We’re really enjoying Divinity: Original Sin. I haven’t played the PC original but the game seems to have been lovingly ported to the PS4 and works well on console. This is an RPG that has been built with co-op in mind, and on first impressions is absolutely perfect for couples like us who like to play RPGs together. Each player controls their own character, and can also control one follower each, with a max party size of four. The top-down display allows each player to move freely across the map, and if you move too far away the game seamlessly moves into a split-screen display that allows each player to go off and do their own exploring. It’s a nice, relaxed system and seems to work very well.
Loading up the game, your first choice is character customization. There are a number of character classes available, largely conforming to familiar tropes (rogue, cleric, fighter) but with a couple of more unusual choices as well (shadowblade, battlemage). It strikes the right balance between flexibility and not requiring you to make too many choices too soon–Pillars of Eternity, I’m looking at you. Similarly, you can change the look of your character but don’t have to worry too much about silders and such, allowing you to get the look and feel of the character the way you want without having to spend all day over it.
The game drops you into the world map straight away and you can start adventuring. There is a short intro that sets up the story and then you’re off to discover what awaits. The game looks gorgeous on PS4, what it lacks in detail being made up for in colour and an appealing, rounded aesthetic and sound design which reminds me of the old Fable games and Trine series. It’s a more whimsical and, dare I say, child-like take on the fantasy RPG aesthetic than what you see in games like Dragon Age or Pillars. That said, the subject matter is still quite dark with a heavy emphasis on violence, necromancy and moral and physical corruption. It’s a good mix and it feels like the game carves out its own, distinctive personality.
Combat is turn-based, which was a welcome surprise as I expected a real-time hack and slash system. Early fights are a pleasantly lightweight affair, introducing you to the mechanics of combat, but even on normal (‘Classic’) difficulty the fights soon become quite challenging and you will fail often until you start to get a grip on the mechanics of combat. Not everything is explained up front. For example, every action in combat requires Action Points. If you find a high-level weapon, you may be tempted to equip it immediately because of its stats, as we did. However, if you are under-levelled in relation to your gear you will be penalised by your attacks costing more Action Points, which can mean you will be unable to attack in battle. We lost a couple of fights before figuring that out. Not a big problem, and we probably should have noticed it sooner, but just an example of the way the game has some unfamiliar mechanics you have to get to grips with.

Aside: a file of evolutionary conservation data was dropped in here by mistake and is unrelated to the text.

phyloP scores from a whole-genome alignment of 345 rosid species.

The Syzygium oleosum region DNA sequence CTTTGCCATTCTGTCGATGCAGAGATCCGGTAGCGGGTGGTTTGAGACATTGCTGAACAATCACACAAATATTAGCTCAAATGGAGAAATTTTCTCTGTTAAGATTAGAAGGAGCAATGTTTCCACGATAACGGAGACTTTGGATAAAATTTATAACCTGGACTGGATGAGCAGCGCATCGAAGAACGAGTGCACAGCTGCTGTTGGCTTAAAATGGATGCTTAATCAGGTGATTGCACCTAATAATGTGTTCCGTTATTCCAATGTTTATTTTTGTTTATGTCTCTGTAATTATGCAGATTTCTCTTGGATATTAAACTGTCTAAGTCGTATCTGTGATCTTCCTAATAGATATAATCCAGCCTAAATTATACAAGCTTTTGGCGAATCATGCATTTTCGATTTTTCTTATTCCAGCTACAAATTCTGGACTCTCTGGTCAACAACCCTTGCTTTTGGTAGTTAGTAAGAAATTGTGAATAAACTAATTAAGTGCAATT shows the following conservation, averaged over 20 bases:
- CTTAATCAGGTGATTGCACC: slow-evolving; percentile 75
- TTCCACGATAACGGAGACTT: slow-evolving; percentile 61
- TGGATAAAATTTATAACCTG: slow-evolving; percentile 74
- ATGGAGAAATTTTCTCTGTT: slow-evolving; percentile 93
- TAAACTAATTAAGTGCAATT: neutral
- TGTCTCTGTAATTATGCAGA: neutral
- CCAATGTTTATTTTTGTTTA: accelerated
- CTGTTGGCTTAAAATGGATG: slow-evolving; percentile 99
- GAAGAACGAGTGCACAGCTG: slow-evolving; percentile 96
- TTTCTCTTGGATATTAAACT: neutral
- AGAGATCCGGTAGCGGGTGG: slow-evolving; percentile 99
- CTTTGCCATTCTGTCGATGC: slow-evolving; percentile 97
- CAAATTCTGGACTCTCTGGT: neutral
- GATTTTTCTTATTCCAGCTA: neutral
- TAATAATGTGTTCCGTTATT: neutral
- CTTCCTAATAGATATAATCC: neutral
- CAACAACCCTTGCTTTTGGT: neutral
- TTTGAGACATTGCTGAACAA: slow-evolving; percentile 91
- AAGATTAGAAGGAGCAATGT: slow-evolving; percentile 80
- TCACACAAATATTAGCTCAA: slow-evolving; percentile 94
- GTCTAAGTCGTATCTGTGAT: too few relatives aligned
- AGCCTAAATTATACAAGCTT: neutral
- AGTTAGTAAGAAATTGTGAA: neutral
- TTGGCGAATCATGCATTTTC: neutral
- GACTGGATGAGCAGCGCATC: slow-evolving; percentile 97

Figuring this stuff out is fun, though, and the level of frustration is fairly low. Combat is satisfying and enjoyable, and indeed we were crying out for more of it in the early stages. You quite soon make it to a large settlement where you have to start unravelling the murder which brought you to your destination in the first place. Investigating the mystery is quite interesting, and oddly enough reminded me of playing Shadowrun back on the SNES where there is no alternative but to run around talking to everyone and hoping to glean a few more scraps of information to move forward. I don’t mean for that to sound negative, as it does actually feel like you are investigating a real mystery, resisting the urge to pin the blame on obvious suspects once you feel you’re scraping the surface of a much larger conspiracy.
In the course of the murder investigation you will soon be exposed to more important goings-on, and at this point we did wish that the game would give us a bit more combat and a bit less exposition and dialogue. This is an extremely dialogue-heavy game, with every line being fully voiced and almost every NPC having unique dialogue and in many cases their own quests as well. It does create a sense of a well-populated and vibrant world, but you can get a bit bogged down. Combat is very level-dependent, meaning if you are underlevelled you will almost certainly die, a lot. Levelling up in the early stages involves completing a lot of non-combat quests, which you can miss, meaning that once the game starts throwing fights at you again you may well find you can’t carry on. It’s not a big problem, as it encourages you to go back and complete quests you may have missed or skipped, but it does mean the game’s pacing is not quite what it could be.
That said, so far we haven’t really cared about the difficulties. The game is very addictive, at least in co-op, and we have found ourselves enjoying some very long sessions on the sofa over the holidays with this game. Recently I’ve forced myself to play through some relative stinkers in my PS3 collection (like FFX-2 and Alien: Isolation), and so it’s a refreshing change to be playing a game I’m excited to get back to. Hopefully that feeling will persist and our progress will become a bit smoother once we accustom ourselves to the rhythm of questing, levelling up and kicking undead ass.